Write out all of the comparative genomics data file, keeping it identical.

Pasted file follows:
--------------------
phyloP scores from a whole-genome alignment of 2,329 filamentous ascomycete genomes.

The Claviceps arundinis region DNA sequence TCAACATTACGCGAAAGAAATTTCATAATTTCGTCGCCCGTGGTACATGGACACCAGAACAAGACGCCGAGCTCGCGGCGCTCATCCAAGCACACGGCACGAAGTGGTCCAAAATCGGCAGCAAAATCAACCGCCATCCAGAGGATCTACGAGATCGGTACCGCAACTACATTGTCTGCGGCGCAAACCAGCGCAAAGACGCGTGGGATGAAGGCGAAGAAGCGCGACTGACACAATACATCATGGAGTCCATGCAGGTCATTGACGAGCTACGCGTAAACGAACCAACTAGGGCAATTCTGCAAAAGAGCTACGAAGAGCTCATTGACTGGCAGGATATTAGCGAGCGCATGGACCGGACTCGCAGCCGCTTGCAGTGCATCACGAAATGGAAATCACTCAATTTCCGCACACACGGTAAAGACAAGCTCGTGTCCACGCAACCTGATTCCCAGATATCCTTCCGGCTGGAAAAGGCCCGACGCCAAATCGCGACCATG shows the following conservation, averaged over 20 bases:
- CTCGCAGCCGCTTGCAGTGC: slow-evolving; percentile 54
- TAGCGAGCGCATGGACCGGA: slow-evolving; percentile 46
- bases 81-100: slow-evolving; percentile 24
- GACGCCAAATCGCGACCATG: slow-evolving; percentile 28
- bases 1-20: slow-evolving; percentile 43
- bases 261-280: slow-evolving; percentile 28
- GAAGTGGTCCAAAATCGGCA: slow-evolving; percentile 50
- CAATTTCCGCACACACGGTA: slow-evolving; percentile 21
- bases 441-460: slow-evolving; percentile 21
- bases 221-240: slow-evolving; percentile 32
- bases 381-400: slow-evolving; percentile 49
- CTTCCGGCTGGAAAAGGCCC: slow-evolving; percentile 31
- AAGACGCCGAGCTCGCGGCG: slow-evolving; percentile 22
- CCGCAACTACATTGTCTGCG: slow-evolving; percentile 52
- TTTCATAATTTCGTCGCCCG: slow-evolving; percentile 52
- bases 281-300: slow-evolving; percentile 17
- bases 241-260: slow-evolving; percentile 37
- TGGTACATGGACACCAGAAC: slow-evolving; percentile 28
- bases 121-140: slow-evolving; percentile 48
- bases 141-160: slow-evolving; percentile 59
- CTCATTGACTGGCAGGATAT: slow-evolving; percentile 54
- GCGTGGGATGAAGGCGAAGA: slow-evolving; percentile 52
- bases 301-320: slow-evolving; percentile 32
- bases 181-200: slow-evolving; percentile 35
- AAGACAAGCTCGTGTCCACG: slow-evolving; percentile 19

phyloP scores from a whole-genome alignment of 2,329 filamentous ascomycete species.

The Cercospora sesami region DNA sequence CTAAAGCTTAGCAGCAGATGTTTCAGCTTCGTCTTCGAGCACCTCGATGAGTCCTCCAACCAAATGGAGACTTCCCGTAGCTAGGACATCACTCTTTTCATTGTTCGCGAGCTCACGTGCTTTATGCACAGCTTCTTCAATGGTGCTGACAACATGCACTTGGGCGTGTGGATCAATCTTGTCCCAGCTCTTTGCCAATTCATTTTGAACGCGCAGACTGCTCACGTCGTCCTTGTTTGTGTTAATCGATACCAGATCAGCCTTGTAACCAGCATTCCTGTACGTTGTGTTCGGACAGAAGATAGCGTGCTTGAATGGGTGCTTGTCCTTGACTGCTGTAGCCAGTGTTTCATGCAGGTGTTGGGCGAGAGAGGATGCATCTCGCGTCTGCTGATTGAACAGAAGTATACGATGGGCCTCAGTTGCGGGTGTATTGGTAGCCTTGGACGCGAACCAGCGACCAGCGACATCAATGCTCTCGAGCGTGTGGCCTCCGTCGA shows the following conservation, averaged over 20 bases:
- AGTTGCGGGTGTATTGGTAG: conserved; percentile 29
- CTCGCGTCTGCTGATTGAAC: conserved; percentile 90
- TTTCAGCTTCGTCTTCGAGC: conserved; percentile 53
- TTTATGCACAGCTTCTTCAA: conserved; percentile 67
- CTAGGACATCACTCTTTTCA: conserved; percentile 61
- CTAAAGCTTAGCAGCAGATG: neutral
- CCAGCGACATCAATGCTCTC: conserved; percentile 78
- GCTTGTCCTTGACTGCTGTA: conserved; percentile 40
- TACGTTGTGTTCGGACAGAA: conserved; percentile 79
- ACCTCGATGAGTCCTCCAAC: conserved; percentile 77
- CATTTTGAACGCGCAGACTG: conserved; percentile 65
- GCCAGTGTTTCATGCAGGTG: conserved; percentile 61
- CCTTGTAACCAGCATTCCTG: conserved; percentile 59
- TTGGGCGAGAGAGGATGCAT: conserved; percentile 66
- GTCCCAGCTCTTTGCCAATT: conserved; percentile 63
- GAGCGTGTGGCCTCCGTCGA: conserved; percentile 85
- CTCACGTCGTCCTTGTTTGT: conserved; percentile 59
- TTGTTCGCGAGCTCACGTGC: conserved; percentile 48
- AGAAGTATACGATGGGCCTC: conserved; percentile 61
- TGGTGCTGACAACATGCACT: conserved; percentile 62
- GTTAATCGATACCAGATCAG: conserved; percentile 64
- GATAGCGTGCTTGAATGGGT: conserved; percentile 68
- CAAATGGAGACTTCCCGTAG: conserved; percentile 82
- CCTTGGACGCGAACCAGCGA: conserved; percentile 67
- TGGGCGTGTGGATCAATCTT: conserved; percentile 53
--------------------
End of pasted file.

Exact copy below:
phyloP scores from a whole-genome alignment of 2,329 filamentous ascomycete genomes.

The Claviceps arundinis region DNA sequence TCAACATTACGCGAAAGAAATTTCATAATTTCGTCGCCCGTGGTACATGGACACCAGAACAAGACGCCGAGCTCGCGGCGCTCATCCAAGCACACGGCACGAAGTGGTCCAAAATCGGCAGCAAAATCAACCGCCATCCAGAGGATCTACGAGATCGGTACCGCAACTACATTGTCTGCGGCGCAAACCAGCGCAAAGACGCGTGGGATGAAGGCGAAGAAGCGCGACTGACACAATACATCATGGAGTCCATGCAGGTCATTGACGAGCTACGCGTAAACGAACCAACTAGGGCAATTCTGCAAAAGAGCTACGAAGAGCTCATTGACTGGCAGGATATTAGCGAGCGCATGGACCGGACTCGCAGCCGCTTGCAGTGCATCACGAAATGGAAATCACTCAATTTCCGCACACACGGTAAAGACAAGCTCGTGTCCACGCAACCTGATTCCCAGATATCCTTCCGGCTGGAAAAGGCCCGACGCCAAATCGCGACCATG shows the following conservation, averaged over 20 bases:
- CTCGCAGCCGCTTGCAGTGC: slow-evolving; percentile 54
- TAGCGAGCGCATGGACCGGA: slow-evolving; percentile 46
- bases 81-100: slow-evolving; percentile 24
- GACGCCAAATCGCGACCATG: slow-evolving; percentile 28
- bases 1-20: slow-evolving; percentile 43
- bases 261-280: slow-evolving; percentile 28
- GAAGTGGTCCAAAATCGGCA: slow-evolving; percentile 50
- CAATTTCCGCACACACGGTA: slow-evolving; percentile 21
- bases 441-460: slow-evolving; percentile 21
- bases 221-240: slow-evolving; percentile 32
- bases 381-400: slow-evolving; percentile 49
- CTTCCGGCTGGAAAAGGCCC: slow-evolving; percentile 31
- AAGACGCCGAGCTCGCGGCG: slow-evolving; percentile 22
- CCGCAACTACATTGTCTGCG: slow-evolving; percentile 52
- TTTCATAATTTCGTCGCCCG: slow-evolving; percentile 52
- bases 281-300: slow-evolving; percentile 17
- bases 241-260: slow-evolving; percentile 37
- TGGTACATGGACACCAGAAC: slow-evolving; percentile 28
- bases 121-140: slow-evolving; percentile 48
- bases 141-160: slow-evolving; percentile 59
- CTCATTGACTGGCAGGATAT: slow-evolving; percentile 54
- GCGTGGGATGAAGGCGAAGA: slow-evolving; percentile 52
- bases 301-320: slow-evolving; percentile 32
- bases 181-200: slow-evolving; percentile 35
- AAGACAAGCTCGTGTCCACG: slow-evolving; percentile 19

phyloP scores from a whole-genome alignment of 2,329 filamentous ascomycete species.

The Cercospora sesami region DNA sequence CTAAAGCTTAGCAGCAGATGTTTCAGCTTCGTCTTCGAGCACCTCGATGAGTCCTCCAACCAAATGGAGACTTCCCGTAGCTAGGACATCACTCTTTTCATTGTTCGCGAGCTCACGTGCTTTATGCACAGCTTCTTCAATGGTGCTGACAACATGCACTTGGGCGTGTGGATCAATCTTGTCCCAGCTCTTTGCCAATTCATTTTGAACGCGCAGACTGCTCACGTCGTCCTTGTTTGTGTTAATCGATACCAGATCAGCCTTGTAACCAGCATTCCTGTACGTTGTGTTCGGACAGAAGATAGCGTGCTTGAATGGGTGCTTGTCCTTGACTGCTGTAGCCAGTGTTTCATGCAGGTGTTGGGCGAGAGAGGATGCATCTCGCGTCTGCTGATTGAACAGAAGTATACGATGGGCCTCAGTTGCGGGTGTATTGGTAGCCTTGGACGCGAACCAGCGACCAGCGACATCAATGCTCTCGAGCGTGTGGCCTCCGTCGA shows the following conservation, averaged over 20 bases:
- AGTTGCGGGTGTATTGGTAG: conserved; percentile 29
- CTCGCGTCTGCTGATTGAAC: conserved; percentile 90
- TTTCAGCTTCGTCTTCGAGC: conserved; percentile 53
- TTTATGCACAGCTTCTTCAA: conserved; percentile 67
- CTAGGACATCACTCTTTTCA: conserved; percentile 61
- CTAAAGCTTAGCAGCAGATG: neutral
- CCAGCGACATCAATGCTCTC: conserved; percentile 78
- GCTTGTCCTTGACTGCTGTA: conserved; percentile 40
- TACGTTGTGTTCGGACAGAA: conserved; percentile 79
- ACCTCGATGAGTCCTCCAAC: conserved; percentile 77
- CATTTTGAACGCGCAGACTG: conserved; percentile 65
- GCCAGTGTTTCATGCAGGTG: conserved; percentile 61
- CCTTGTAACCAGCATTCCTG: conserved; percentile 59
- TTGGGCGAGAGAGGATGCAT: conserved; percentile 66
- GTCCCAGCTCTTTGCCAATT: conserved; percentile 63
- GAGCGTGTGGCCTCCGTCGA: conserved; percentile 85
- CTCACGTCGTCCTTGTTTGT: conserved; percentile 59
- TTGTTCGCGAGCTCACGTGC: conserved; percentile 48
- AGAAGTATACGATGGGCCTC: conserved; percentile 61
- TGGTGCTGACAACATGCACT: conserved; percentile 62
- GTTAATCGATACCAGATCAG: conserved; percentile 64
- GATAGCGTGCTTGAATGGGT: conserved; percentile 68
- CAAATGGAGACTTCCCGTAG: conserved; percentile 82
- CCTTGGACGCGAACCAGCGA: conserved; percentile 67
- TGGGCGTGTGGATCAATCTT: conserved; percentile 53